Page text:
open access: Profile of olaparib in the treatment of advanced ovarian cancer Ovarian Cancer and Us OVARIAN CANCER and US Ovarian Cancer and Us

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Thursday, May 19, 2016

open access: Profile of olaparib in the treatment of advanced ovarian cancer



open access
 Published 18 April 2016

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Ongoing research

SOLO-1 and SOLO-2 are multicenter, double-blind studies of olaparib 300 mg bid versus placebo in patients with high-grade serous or endometrioid ovarian, fallopian tube, or primary peritoneal cancer. Both SOLO-1 and SOLO-2 have primary outcomes of progression-free survival by response evaluation criteria in solid tumors (RECIST) criteria in olaparib 300 mg twice daily monotherapy maintenance compared to placebo. The study population of SOLO-1 is BRCA-mutated high-risk advanced ovarian cancer patients who achieved complete or partial response with first-line platinum chemotherapy, whereas the population of SOLO-2 is BRCA-mutated relapsed ovarian cancer patients who achieved complete or partial response with platinum chemotherapy. In SOLO-1, the patients will receive olaparib versus placebo for up to 2 years or until objective response by RECIST criteria and the treatment may continue beyond 2 years for those with stable disease or progression. Patients in SOLO-2 will receive olaparib versus placebo until progression by RECIST criteria or as long as they are benefiting from treatment and do not meet other criteria for discontinuation.16,17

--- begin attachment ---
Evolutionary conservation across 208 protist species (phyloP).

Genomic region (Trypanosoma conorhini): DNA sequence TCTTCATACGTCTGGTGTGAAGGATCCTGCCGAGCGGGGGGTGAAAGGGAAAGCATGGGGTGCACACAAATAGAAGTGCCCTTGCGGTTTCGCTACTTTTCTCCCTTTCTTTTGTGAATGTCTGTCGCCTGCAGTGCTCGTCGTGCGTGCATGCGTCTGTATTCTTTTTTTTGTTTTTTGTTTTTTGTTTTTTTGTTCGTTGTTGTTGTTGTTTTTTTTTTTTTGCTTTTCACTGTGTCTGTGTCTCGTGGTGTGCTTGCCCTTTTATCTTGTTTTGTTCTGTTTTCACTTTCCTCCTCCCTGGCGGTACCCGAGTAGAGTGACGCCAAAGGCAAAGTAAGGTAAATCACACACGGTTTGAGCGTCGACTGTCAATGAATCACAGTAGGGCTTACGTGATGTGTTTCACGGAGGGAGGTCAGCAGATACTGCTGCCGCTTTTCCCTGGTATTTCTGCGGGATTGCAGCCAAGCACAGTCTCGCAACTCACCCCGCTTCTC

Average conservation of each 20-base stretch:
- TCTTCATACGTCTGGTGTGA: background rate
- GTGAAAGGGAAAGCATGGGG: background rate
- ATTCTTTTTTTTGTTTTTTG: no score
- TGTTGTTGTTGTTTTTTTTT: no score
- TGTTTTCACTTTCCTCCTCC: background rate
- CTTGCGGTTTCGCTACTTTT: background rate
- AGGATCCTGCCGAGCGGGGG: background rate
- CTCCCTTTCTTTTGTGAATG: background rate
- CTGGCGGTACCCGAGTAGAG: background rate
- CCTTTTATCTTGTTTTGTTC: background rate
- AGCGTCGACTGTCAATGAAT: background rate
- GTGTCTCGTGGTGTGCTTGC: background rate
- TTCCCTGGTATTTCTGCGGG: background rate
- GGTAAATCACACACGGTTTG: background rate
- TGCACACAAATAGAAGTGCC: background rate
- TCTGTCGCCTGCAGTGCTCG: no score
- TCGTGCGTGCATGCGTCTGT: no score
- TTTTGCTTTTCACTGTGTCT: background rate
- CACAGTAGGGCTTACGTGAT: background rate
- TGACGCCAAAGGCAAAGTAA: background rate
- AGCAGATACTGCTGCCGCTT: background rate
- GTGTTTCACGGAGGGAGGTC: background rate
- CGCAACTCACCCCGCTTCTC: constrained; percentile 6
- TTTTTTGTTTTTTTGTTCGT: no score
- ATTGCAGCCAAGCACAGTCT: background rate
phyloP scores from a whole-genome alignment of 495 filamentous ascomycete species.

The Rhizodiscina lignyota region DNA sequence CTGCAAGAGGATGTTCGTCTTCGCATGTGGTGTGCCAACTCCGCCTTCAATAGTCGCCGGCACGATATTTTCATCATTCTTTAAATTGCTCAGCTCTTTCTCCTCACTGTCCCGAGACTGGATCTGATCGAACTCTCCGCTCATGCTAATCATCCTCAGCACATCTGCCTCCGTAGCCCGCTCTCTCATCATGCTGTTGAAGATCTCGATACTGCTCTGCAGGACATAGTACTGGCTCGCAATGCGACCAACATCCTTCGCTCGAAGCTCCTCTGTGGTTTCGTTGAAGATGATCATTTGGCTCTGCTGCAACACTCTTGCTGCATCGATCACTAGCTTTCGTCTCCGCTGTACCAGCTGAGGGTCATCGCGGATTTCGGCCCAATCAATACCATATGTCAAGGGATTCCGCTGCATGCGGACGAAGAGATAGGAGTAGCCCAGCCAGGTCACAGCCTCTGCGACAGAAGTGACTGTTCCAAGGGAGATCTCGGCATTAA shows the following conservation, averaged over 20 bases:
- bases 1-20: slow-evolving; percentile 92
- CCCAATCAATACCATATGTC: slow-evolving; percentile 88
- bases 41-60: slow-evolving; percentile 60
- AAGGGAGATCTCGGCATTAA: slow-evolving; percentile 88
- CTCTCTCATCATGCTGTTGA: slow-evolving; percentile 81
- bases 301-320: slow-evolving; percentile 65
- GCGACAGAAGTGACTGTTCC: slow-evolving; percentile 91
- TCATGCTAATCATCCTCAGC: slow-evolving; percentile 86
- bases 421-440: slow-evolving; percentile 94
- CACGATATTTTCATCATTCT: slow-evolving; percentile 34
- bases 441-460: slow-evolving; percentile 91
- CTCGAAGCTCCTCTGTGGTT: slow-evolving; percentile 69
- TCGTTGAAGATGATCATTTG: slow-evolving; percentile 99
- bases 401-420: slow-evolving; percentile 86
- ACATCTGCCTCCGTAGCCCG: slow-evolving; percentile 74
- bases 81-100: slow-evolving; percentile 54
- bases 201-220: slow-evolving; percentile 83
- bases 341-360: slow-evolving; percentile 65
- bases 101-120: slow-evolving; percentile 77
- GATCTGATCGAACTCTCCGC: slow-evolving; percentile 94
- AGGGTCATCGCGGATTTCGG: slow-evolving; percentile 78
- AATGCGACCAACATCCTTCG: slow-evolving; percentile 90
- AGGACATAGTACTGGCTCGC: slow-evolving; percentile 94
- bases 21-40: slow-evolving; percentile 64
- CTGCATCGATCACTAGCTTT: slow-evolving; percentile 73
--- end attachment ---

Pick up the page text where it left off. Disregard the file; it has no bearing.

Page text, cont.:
The current FDA approval for olaparib is for patients who have received three or more prior lines of chemotherapy. A recent study by Marques et al investigated whether the administration of chemotherapy affected intratumoral PARP expression. Tissue samples were obtained from three cohorts, totaling 313 high-grade serous ovarian cancers. PARP1 expression was measured by immunohistochemistry and Western blot protein analysis. Samples from patients who had undergone chemotherapy had significantly lower protein expression than chemotherapy-naïve tumor samples. Of 15 samples from patients which had both pre- and postchemotherapy (carboplatin and paclitaxel), six had absent PARP1 expression and eight had reduced PARP1 levels postchemotherapy. The clinical significance of this change in PARP1 expression is unknown; however, the dynamic interaction of PARP1 and chemotherapy should be taken into consideration in future studies.18 It is possible that the use of olaparib before exposure to multiple lines of chemotherapy would be a more effective use.

Conclusion

Olaparib is a well-tolerated oral chemotherapeutic agent that has FDA approval for the treatment of ovarian cancer in patients with germline BRCA 1/2 mutations who have received three or more prior lines of chemotherapy. In the future, development of assays for function of homologous recombination may help to identify patients without a germline BRCA 1/2 mutation who would also benefit from treatment with olaparib. Further studies will also help delineate the optimal timing and setting of olaparib administration.

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